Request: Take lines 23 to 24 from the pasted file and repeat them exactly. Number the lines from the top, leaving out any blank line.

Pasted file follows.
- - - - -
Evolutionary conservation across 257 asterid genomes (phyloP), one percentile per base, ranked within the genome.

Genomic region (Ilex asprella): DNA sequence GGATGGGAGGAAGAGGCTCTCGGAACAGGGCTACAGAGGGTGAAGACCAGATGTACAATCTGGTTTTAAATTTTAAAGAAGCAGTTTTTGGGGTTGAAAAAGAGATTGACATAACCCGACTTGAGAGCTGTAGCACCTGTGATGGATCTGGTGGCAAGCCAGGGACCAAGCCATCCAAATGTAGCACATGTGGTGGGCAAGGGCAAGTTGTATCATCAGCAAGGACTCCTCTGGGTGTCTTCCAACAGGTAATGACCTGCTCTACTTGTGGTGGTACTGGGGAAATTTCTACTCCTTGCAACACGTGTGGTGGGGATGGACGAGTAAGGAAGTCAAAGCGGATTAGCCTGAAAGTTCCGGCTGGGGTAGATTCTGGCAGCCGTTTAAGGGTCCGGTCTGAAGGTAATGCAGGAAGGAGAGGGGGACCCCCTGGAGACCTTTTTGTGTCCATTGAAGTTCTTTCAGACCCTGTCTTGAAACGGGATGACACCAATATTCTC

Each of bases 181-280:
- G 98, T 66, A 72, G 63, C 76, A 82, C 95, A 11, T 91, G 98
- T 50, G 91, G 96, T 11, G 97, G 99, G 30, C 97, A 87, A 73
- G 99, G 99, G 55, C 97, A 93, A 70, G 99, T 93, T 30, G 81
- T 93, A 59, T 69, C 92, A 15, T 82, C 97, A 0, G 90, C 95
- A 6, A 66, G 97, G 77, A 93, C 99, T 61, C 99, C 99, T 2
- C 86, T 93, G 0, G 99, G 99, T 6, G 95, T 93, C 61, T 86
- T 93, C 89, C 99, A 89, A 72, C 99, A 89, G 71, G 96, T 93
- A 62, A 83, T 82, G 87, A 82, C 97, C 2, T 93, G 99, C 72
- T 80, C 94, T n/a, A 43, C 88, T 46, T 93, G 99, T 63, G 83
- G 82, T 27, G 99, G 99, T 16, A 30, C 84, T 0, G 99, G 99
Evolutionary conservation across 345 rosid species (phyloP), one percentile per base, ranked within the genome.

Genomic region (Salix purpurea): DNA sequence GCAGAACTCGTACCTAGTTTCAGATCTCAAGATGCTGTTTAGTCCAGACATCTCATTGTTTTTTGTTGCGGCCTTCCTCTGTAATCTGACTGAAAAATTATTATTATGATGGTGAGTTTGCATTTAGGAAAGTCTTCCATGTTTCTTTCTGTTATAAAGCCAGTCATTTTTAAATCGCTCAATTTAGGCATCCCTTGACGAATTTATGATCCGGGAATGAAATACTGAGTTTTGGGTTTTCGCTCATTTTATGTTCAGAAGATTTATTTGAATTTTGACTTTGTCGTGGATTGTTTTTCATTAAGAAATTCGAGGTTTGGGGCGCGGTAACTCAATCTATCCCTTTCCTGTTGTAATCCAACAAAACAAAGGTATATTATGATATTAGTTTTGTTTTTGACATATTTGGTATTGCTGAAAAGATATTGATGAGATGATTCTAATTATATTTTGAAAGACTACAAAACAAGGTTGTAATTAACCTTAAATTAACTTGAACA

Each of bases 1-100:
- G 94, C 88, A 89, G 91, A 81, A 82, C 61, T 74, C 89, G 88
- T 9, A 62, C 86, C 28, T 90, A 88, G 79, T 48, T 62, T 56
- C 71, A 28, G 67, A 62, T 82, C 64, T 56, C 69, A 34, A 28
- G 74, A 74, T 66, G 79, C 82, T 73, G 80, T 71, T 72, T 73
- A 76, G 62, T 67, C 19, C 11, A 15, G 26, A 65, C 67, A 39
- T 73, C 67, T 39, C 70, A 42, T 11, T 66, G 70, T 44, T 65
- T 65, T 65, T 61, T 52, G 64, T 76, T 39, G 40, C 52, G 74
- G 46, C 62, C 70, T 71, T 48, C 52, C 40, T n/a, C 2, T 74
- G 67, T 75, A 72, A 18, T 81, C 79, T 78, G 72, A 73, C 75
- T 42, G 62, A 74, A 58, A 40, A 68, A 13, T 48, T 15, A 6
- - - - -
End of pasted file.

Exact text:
- T 65, T 65, T 61, T 52, G 64, T 76, T 39, G 40, C 52, G 74
- G 46, C 62, C 70, T 71, T 48, C 52, C 40, T n/a, C 2, T 74